I can’t remember the first time I heard about Star Wars or encountered a Star Wars reference. As a version of A New Hope adapted to a children’s storybook format was read to me in preschool, I already knew who Luke’s father was despite having never seen the movies. Even my mother, who is a leader of the “this movie is so stupid” movement, can recognize Darth Vader or Princess Leia. Star Wars has completely immersed itself into our cultural consciousness. So what’s so great about it? It can be argued that the later success of Star Wars is partially due to Lucas’ obsessive re-releasing and intensive marketing, but that doesn’t explain the initial appeal. The storyline, while well-loved and inspirational, isn’t spectacularly complex or full of societal critique. I had never watched a Star Wars movie when I was twelve, and I never could see what all the fuss was about. Once I saw the original trilogy, however, I couldn’t stop thinking about the movies. The acting wasn’t that great, I think Carrie Fisher looks kind of funny, and the constant re-releases are irritating, but I still fully enjoyed it. There’s something about Star Wars that allowed me to be suspended from reality in a whole new way.
A quick Google search reveals the massive extended universe based around the Star Wars franchise. I can’t think of many more trilogies that have inspired as much nitpicking and arguing as Star Wars. Did Han shoot first? What language do Rodians speak? How many children did Luke and his future Jedi wife, Mara, have? Star Wars has inspired a universe in which millions of people have collectively created a past, present, and future. A canon was decided on by writers and producers under the head of Lucas, and thousands of different story lines for individual characters have sprouted from that. For some people, the Star Wars universe is as real as reality is. What makes it so believable? First, the idea that the film occurred “a long, long time ago” rather than on a future Earth gives us a sense of possibility. Something that happened in the history of a galaxy far, far away could have actually occurred. George Lucas might be a carbonite-frozen representative of Tatooine, sent to Earth to keep the heritage of the galaxy alive. There are plenty of myths circulating how Lucas came up with the idea for Star Wars. My favorite claims that he was in a coma and dreamt the entire thing from start to finish. It could be a message from God! That’s right; Lucas is an oracle.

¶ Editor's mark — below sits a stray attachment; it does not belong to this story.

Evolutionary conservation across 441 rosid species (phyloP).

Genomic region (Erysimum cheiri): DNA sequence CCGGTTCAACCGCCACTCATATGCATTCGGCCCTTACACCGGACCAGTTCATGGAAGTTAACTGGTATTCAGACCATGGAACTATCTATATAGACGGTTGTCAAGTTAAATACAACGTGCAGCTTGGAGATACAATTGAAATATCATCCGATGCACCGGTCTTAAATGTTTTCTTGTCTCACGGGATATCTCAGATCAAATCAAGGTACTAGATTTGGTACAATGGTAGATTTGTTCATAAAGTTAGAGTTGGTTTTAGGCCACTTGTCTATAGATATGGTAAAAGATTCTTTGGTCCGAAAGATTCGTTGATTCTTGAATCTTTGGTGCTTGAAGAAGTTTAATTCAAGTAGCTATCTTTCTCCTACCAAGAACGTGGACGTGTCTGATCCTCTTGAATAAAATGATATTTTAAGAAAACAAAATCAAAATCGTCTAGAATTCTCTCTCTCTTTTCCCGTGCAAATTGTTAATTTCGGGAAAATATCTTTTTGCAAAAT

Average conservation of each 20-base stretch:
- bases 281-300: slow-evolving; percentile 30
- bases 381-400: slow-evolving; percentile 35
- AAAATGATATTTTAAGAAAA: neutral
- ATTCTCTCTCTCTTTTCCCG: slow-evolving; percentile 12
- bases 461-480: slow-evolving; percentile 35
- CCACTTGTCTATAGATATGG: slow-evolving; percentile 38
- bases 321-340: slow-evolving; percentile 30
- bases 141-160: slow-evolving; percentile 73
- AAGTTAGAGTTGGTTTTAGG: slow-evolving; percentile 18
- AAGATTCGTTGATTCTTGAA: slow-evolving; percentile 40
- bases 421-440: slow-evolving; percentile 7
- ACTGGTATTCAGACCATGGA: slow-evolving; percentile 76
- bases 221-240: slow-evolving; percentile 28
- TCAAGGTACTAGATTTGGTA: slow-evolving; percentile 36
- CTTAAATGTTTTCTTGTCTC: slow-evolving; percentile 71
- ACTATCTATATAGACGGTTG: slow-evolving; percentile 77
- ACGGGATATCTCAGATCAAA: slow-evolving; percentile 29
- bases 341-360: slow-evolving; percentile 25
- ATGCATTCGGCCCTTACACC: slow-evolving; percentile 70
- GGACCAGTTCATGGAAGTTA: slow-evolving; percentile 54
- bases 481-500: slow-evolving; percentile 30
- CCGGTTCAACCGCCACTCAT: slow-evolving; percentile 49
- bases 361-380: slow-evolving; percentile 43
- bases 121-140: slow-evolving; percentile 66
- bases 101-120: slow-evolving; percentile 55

I think what really makes Star Wars unique is the fact that the universe which it takes place in is so worn. We meet Luke Skywalker on a dirty, tired moisture farm in Tatooine. He’s having dinner on plastic plates, getting cheated by salesmen, griping about his chores, and beating away at broken droids with tools that look like they’d probably break any delicate technology. Mos Eisley’s buildings are dirty and the town itself is rough around the edges. The Tusken Raiders are using outdated technology and wearing rags. We meet Han Solo, badass smuggler extraordinaire, when he is attempting to weasel his way out of a bad deal. His ship “doesn’t look like much,” and comparatively, the viewer understands why. The Millennium Falcon looks like it will break down any day now. The sleek, clean Imperial ships seem no match for the tired Falcon. The dirt and grime in the everyday world contrasts well with the sterile, institutional Imperial world. The contrast creates an idea that the Rebels are ragtag, the underdogs, while the powerful Empire can afford to pay a stormtrooper to personally clean Grand Moff Tarkin’s over starched uniform.
When I watch Star Wars, I see a universe I could actually live in. Previous science fiction movies tended to feature a shiny, clean future. This future seems so distant from the world that exists in 2013. It makes more sense to me that Han Solo wears a white shirt and some basic brown pants, but the clean, perfect uniforms in Star Trek bother me. People love the glamour of a rough world. From the gangster movie onward, a dirty, scruffy existence has a certain type of romance associated with it. There are so many types of professions displayed in Star Wars as well. Not everyone is a spaceship captain; some people are moisture farmers, bartenders, smugglers, bounty hunters or weird old hermits that have apparently been watching a seventeen year old boy since he was a baby. Star Wars isn’t just a set of movies. It’s an idea, a universe, that has been developed within the grimy, imaginative sandbox Lucas created.